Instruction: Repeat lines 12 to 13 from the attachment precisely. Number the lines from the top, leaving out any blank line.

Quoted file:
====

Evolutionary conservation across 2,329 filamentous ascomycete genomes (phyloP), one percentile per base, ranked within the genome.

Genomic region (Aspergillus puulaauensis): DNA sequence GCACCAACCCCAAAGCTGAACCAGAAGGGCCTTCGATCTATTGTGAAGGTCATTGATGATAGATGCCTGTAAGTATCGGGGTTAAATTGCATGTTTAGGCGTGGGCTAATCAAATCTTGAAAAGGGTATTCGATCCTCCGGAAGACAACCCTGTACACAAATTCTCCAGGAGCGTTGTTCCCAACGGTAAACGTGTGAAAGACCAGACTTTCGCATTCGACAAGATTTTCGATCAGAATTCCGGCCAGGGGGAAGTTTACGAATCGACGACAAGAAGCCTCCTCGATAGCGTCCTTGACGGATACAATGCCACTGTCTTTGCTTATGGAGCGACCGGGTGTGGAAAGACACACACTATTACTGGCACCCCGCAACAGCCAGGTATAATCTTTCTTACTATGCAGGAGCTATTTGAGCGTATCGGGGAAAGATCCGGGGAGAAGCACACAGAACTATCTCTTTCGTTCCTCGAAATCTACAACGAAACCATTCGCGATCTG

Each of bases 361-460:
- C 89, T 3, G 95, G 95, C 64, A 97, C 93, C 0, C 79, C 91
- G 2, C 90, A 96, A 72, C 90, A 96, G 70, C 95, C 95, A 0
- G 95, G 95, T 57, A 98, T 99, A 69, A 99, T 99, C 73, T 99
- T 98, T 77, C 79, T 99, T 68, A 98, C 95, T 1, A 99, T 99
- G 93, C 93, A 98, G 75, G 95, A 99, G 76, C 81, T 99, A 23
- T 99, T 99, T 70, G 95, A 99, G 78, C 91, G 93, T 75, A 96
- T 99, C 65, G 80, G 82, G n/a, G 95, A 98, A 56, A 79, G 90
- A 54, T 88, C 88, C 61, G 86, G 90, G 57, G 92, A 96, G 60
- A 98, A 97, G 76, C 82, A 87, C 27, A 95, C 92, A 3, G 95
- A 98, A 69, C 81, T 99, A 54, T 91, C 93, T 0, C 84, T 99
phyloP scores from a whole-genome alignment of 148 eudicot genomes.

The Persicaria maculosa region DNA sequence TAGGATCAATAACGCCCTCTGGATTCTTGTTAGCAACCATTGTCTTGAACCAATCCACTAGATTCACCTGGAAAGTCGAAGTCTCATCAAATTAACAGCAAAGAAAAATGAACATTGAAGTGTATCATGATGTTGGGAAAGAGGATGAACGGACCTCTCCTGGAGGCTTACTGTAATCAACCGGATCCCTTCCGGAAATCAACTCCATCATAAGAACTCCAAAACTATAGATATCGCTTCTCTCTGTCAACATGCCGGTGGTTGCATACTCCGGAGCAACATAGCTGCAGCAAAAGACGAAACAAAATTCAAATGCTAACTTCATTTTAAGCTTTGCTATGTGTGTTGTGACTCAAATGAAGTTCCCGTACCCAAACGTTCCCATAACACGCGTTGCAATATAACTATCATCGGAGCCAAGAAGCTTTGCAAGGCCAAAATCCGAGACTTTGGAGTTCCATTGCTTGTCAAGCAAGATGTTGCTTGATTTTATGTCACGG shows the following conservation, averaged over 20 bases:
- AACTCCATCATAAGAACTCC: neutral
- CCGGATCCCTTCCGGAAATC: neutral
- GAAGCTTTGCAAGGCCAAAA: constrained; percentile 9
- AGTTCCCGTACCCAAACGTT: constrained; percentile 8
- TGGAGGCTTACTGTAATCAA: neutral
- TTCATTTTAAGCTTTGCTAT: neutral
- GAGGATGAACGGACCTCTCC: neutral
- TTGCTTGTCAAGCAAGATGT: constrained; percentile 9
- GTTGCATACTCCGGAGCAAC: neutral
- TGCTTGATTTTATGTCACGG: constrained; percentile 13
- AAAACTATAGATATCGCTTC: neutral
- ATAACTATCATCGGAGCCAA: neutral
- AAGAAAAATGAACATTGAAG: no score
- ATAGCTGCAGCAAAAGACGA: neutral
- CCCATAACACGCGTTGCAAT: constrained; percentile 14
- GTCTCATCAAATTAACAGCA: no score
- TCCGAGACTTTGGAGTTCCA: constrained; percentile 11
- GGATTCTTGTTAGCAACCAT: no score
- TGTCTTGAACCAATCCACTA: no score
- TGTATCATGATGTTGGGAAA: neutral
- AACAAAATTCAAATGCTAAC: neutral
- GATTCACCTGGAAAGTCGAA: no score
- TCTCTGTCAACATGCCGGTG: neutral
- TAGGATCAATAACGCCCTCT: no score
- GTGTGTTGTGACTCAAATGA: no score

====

- A 98, A 97, G 76, C 82, A 87, C 27, A 95, C 92, A 3, G 95
- A 98, A 69, C 81, T 99, A 54, T 91, C 93, T 0, C 84, T 99